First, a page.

The baby in the manger reflects a revolutionary way of thinking that inverts this world’s system of values. Releasing His infinite majesty and absolute rule, and limiting Himself to the insignificance and lowly place of a house servant, Jesus lived a life that was absolutely yielded to the will of His Father. Why did He do this?
“For you know the grace of our Lord Jesus Christ, that though He was rich, yet for your sakes He became poor, that you through His poverty might become rich.” – 2 Corinthians 8:9
Jesus became a servant so that your life could be transformed. With one life to spend, He spent it all… on you. His obedience changes you. And if His attitude seeps into your thinking, you’re going to become a revolutionary presence in your world too.
Obedience is an offensive concept in our culture: it seems demeaning to obey someone. Yet, for Jesus, it was essential to doing life the way God intended. The obedient life is simply a dependent life, an active exhibition of faith in God. You cannot fulfill His assignment for your life by drawing on your ingenuity and resources alone. The God-sized work He gives you is always more than you can do in your own strength. Although Jesus was fully God, He did life within the limitations and frailties of His humanity — just like you and me. Jesus had a divine mission, but He could only accomplish it through the enabling presence and power of God.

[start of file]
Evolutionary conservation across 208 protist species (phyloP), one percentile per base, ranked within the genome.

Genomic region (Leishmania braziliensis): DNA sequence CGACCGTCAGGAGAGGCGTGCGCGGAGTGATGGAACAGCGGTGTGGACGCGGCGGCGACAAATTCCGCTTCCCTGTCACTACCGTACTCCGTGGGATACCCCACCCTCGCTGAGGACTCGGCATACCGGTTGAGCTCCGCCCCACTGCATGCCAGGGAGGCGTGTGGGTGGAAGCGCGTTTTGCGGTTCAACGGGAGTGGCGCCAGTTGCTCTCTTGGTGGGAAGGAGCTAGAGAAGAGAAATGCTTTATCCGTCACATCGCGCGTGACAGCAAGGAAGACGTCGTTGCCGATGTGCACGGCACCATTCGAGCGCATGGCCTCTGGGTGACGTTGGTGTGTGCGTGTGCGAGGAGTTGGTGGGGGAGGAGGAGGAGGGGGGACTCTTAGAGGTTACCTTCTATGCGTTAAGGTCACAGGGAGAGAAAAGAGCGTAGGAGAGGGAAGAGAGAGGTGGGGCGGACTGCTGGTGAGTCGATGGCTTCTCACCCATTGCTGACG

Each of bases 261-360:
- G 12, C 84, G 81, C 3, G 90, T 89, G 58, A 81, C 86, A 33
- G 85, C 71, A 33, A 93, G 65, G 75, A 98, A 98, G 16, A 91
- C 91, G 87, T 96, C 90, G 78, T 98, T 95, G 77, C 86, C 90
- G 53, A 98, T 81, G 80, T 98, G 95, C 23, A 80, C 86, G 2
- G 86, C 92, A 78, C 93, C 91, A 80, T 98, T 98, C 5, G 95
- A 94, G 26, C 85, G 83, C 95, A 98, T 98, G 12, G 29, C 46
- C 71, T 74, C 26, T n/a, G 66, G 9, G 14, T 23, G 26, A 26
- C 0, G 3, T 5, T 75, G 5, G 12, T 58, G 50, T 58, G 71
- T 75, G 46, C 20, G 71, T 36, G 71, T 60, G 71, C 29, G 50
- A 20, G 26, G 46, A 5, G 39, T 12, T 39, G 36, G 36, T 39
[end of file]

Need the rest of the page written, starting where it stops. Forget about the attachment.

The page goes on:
- When Jesus needed to know what to say, God guided Him (John 12:49).
- When Jesus needed to know what to do, God showed Him (John 5:19).
- When Jesus needed supernatural help, God helped Him (Luke 11:20).
Jesus is not only our Savior. He’s our model for how to live in a dependent relationship with God. “Obedience” is about trading in your meager “powers” and tapping into His power. It’s not about losing your worth and value, but finding your significance through His purpose for your life. This is the attitude of Jesus… and it started with His arrival in Bethlehem.